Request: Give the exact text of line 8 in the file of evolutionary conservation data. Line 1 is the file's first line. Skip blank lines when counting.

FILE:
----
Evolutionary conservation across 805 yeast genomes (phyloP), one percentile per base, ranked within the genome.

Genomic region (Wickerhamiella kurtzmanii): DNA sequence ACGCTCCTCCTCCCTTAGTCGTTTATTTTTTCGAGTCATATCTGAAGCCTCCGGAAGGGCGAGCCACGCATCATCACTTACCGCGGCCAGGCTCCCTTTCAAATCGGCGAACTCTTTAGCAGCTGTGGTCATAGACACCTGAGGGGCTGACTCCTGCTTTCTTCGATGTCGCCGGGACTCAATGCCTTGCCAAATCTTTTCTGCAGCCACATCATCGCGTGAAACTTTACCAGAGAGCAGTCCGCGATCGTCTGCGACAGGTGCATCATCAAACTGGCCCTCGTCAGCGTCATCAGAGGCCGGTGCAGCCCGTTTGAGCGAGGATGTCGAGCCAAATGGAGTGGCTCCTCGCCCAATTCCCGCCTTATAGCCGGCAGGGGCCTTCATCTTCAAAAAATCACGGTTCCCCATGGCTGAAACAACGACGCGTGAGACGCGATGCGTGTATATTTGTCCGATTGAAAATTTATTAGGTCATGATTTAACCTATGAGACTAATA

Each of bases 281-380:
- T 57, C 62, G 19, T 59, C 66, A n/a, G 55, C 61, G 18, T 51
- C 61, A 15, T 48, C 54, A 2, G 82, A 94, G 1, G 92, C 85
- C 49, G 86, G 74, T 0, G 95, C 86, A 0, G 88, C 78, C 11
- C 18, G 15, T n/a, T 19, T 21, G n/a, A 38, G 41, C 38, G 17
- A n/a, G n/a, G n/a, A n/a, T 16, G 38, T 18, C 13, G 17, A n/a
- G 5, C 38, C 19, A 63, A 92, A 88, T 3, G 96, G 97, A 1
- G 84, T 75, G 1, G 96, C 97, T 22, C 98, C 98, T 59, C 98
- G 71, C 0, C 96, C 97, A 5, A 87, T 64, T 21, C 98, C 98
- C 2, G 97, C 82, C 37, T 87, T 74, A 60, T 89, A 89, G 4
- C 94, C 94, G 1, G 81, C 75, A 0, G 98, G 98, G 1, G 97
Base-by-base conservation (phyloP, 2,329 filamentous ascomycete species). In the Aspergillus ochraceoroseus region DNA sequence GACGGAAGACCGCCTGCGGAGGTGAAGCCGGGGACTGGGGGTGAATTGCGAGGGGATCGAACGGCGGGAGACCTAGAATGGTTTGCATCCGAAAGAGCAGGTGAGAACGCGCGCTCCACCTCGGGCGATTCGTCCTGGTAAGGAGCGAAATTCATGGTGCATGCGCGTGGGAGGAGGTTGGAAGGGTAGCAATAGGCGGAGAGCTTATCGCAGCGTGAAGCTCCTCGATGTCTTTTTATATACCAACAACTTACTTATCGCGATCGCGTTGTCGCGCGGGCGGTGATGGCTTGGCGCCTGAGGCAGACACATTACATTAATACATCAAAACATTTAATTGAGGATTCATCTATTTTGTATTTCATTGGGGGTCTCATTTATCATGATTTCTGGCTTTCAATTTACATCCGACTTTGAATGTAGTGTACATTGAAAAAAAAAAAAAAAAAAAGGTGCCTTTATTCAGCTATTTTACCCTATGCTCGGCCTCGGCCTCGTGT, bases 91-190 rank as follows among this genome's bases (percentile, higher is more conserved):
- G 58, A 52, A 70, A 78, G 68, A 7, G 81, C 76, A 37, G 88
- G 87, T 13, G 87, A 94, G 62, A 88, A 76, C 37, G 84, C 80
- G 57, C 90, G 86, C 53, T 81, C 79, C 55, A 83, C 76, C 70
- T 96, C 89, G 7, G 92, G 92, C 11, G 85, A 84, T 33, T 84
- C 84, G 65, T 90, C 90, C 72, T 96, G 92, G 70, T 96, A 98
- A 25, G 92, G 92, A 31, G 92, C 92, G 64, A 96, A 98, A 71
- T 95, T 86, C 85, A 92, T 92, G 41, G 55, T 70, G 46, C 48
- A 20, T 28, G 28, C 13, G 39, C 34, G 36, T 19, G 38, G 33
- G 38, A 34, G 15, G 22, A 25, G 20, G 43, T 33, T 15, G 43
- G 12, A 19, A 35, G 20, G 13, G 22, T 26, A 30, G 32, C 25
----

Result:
- A n/a, G n/a, G n/a, A n/a, T 16, G 38, T 18, C 13, G 17, A n/a